There’s more and more talk of “smart cities” these days, but the term is often used incorrectly or too vaguely, making it hard to understand what a smart city really is.
Let’s begin by defining the term. To be considered smart, a city must meet a series of essential requirements, such as large-scale use of ICT technologies, particularly the Internet of Things (IoT) and applications of artificial intelligence to big data. But a smart city must not focus on technology alone: it must aim for energy self-sufficiency and achievement of a sustainable economy, guaranteeing a better quality of life for its inhabitants while meeting all their needs. In short, being a smart city means keeping up with innovation and the digital revolution, aiming to be sustainable and attractive with the ultimate goal of improving citizens’ lives. To achieve this goal, the services that make a city smart must be applied on a large scale, in the areas of mobility, safety, sustainability, development and health.
Its features allow a smart city to offer a series of benefits, including better health due to lower levels of pollution, as a direct consequence of public policies for the implementation of sustainable mobility. In addition, advanced technology offers more employment opportunities and economic gains for the city.
Which are the world's smartest cities today? Analysis of these parameters allows us to produce a ranking of the smartest cities on the local, national and global levels. But the results are not always the same, because the parameters taken into consideration may vary from study to study. Our search for the world’s smartest cities is based on the ranking produced by the Eden Strategy Institute, a Singapore-based consulting firm specializing in business system innovation. Eden’s screening process looked at 235 cities all over the world, selecting the top 50 on the basis of ten criteria ranging from leadership to allocation of funds and the presence of smart and innovative policies.
Singapore itself, the world’s second most densely populated city, ranks first in the Top 50 smart city government ranking and may soon become the world’s smartest nation. The city-state has begun work on its Smart Nation project, collecting and processing data of importance for administration of the city. Various aspects of city life are monitored with sensors capable of collecting vast quantities of information on everything from healthcare to public lighting and parking. The data collected is then examined by Virtual Singapore – a software used by the local authorities to analyse the data which will then be used to come up with more effective public policies for implementation in city administration.
In second place is Seoul, the capital of South Korea. Seoul has not only ranked first in the world for e-government for the past seven years, but is considered the world’s second smartest city, with its monitoring system founded on big data and Industry 4.0 technology. The Digital Mayor’s Office is a smart digital platform that shows the status of the whole city in real time, earning the Korean capital the qualification of smart city. The engine driving smart city management is big data, the “crude oil” of the twenty-first century. Seoul's goal is to offer new approaches to urban challenges and major changes in citizens’ lives through processing and scientific use of big data. One example is the Owl Bus, an innovative night bus system: analysis of three billion items of big data, such as mobile phone calls, permitted identification of the areas with the greatest demand for public transportation at night, and nine new routes were specifically assigned to the Owl Bus to bring more than ten thousand people home safely at night.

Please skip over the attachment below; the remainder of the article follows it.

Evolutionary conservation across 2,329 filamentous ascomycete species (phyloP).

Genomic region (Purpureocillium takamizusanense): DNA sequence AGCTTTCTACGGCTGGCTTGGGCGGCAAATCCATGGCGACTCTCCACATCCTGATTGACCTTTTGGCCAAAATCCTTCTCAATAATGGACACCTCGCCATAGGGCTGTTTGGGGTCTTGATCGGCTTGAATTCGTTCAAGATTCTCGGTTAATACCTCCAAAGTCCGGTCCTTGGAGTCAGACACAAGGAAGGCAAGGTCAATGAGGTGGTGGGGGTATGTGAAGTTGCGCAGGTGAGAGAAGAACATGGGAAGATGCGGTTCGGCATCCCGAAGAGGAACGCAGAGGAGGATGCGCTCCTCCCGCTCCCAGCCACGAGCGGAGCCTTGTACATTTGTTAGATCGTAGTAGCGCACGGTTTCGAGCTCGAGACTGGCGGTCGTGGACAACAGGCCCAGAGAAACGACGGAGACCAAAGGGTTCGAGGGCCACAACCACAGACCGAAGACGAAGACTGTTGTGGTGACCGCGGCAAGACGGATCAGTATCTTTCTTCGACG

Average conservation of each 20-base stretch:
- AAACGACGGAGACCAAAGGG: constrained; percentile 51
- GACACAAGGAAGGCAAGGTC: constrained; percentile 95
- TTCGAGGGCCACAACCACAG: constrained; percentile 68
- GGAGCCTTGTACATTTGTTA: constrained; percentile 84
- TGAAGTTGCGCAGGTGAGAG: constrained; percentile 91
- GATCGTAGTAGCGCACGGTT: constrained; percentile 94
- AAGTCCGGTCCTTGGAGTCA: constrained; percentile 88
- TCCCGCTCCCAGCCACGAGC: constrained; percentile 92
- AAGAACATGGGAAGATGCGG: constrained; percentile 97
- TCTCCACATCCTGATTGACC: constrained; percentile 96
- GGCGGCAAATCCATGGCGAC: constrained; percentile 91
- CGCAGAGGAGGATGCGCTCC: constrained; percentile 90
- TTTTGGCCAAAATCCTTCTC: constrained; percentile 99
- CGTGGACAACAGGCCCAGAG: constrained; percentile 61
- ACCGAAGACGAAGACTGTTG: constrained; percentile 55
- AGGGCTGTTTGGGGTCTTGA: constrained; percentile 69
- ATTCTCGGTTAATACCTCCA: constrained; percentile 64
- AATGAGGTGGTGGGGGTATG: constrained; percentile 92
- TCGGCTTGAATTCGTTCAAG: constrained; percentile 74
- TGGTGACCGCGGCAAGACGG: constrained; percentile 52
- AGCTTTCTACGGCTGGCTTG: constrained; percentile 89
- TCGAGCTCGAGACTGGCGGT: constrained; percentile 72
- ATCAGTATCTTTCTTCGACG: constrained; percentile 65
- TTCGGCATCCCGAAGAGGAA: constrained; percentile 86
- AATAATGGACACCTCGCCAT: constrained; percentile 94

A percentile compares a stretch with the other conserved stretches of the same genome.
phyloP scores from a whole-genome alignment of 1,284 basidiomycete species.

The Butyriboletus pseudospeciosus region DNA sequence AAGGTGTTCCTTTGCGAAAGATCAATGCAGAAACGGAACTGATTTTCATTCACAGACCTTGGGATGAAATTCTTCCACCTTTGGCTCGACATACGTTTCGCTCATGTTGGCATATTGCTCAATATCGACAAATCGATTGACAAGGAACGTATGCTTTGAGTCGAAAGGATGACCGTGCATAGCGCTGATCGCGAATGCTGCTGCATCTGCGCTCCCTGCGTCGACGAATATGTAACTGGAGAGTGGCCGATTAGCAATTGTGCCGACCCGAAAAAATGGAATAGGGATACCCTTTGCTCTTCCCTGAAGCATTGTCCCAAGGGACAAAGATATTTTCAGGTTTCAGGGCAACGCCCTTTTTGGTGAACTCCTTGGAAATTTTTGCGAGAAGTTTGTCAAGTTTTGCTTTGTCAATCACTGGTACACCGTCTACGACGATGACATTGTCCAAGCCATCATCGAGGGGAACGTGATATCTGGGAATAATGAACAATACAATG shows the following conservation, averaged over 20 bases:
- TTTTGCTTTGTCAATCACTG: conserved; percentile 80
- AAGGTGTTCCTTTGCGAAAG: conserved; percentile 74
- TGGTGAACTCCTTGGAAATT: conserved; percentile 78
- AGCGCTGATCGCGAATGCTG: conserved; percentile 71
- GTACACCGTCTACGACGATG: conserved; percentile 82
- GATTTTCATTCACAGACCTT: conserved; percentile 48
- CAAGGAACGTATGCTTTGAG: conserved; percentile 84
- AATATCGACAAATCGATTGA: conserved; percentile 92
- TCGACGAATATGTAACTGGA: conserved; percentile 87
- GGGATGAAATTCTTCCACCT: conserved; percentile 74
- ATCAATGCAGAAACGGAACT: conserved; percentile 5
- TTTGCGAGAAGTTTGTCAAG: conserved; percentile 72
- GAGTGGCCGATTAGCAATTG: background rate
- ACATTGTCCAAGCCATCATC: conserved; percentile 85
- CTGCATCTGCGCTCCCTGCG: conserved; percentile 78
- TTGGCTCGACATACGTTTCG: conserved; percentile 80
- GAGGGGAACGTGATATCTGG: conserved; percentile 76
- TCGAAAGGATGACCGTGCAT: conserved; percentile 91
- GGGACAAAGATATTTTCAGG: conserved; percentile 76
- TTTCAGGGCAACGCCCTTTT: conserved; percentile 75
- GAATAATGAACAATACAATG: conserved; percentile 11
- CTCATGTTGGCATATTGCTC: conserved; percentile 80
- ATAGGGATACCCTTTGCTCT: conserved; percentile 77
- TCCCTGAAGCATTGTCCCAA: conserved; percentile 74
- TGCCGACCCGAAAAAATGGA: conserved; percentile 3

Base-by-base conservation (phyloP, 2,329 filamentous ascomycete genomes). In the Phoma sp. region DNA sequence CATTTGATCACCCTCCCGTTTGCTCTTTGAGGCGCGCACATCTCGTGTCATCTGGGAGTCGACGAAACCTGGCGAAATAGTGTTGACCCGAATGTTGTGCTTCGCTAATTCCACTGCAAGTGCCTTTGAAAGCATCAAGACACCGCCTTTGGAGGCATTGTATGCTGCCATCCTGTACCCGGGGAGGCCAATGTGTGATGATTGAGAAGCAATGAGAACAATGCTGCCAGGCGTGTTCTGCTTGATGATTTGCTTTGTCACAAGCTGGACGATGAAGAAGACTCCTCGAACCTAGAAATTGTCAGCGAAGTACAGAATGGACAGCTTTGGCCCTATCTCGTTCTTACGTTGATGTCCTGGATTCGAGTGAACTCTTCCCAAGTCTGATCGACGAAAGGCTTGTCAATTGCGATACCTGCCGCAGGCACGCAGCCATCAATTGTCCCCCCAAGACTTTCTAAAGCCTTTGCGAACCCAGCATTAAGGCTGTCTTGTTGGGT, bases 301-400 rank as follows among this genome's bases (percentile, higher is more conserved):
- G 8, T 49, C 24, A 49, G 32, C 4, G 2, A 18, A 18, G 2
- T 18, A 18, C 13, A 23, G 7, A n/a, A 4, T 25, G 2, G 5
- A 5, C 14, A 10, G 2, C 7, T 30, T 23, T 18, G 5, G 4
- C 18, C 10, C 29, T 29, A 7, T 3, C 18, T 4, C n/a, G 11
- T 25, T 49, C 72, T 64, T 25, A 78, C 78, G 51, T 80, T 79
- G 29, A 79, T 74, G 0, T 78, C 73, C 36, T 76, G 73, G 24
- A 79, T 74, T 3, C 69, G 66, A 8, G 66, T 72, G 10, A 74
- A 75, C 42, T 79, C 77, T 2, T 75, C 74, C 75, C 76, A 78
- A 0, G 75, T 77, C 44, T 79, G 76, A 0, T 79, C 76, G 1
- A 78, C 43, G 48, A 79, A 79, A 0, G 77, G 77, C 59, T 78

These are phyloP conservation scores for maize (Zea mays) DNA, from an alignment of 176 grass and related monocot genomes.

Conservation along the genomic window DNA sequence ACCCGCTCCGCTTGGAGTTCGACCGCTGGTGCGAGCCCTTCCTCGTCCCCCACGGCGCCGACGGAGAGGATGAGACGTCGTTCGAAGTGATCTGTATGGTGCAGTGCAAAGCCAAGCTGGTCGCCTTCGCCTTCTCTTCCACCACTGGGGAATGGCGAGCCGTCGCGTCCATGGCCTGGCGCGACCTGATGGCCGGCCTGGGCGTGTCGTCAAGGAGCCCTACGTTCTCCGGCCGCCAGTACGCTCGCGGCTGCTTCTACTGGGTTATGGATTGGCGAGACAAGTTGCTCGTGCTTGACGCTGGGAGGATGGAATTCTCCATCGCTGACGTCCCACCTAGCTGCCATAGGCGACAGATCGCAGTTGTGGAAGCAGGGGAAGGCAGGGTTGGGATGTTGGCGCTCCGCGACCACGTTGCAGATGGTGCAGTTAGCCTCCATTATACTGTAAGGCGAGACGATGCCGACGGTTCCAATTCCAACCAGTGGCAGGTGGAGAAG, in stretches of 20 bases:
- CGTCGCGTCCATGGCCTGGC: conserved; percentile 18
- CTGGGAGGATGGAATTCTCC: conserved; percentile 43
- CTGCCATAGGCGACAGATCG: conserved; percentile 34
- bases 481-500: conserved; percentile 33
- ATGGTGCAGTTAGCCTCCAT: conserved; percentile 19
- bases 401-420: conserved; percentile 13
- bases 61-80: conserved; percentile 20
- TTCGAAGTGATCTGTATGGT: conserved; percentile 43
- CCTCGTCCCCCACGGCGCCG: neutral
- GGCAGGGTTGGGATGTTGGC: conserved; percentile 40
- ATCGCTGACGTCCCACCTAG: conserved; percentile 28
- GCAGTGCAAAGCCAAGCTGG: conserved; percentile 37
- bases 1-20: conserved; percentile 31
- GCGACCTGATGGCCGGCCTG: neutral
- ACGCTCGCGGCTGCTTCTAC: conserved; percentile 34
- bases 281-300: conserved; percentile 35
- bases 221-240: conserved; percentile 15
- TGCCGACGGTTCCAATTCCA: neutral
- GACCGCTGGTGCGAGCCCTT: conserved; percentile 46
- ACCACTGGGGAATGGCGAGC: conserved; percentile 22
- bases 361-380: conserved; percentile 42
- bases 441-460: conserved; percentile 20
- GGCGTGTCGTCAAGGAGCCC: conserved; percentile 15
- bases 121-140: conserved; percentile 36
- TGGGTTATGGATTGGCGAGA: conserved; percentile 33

In third place is the British capital, London, with its Innovation Officer coordinating all the city’s initiatives to promote innovative development of the city. The revolutionary formula provides one of the world’s busiest cities, with a population of nine million, with a plan for coordinating the development and use of new technologies to improve citizens’ lives in significant ways. The capital city is implementing a strategic plan for a Smarter London Together, divided into five key points: London must become a city on a human scale, with more services for citizens; big data management in the city must be made more efficient; streets and connections must be made smarter; more digital skills and IT security are required; and collaboration with the ecosystem must be improved, with electric bike-sharing systems and smart monitoring of parking to make sustainable mobility the key to smart London.
In fourth place in the Top 50 smart city government rankings comes Barcelona, Spain’s second-biggest city. The top European Union smart city in the ranking, Barcelona boasts LED monitoring systems capable of controlling the situation of traffic, parking and air quality in the city, with an outstanding level of energy efficiency thanks to the ability to turn lights on and off automatically. The city has smart waste bins that release wastes into the appropriate underground container, eliminating or reducing odours and the need for garbage collection and making it easier to identify garbage accumulation “hotspots”. The Catalan capital aims to achieve sustainable mobility with a model similar to the one in London. The Bicing initiative offers more than four hundred bicycle rental stations, which can be released via smartphone, helping reduce traffic in particularly busy areas.
Observing the world’s four smartest cities, we immediately realise that it is not technology alone that makes a city smart: the digital revolution must always be supported by effective governance capable of implementing the right measures to respond to and satisfy citizens’ needs while at the same time improving the city's structures and procedures.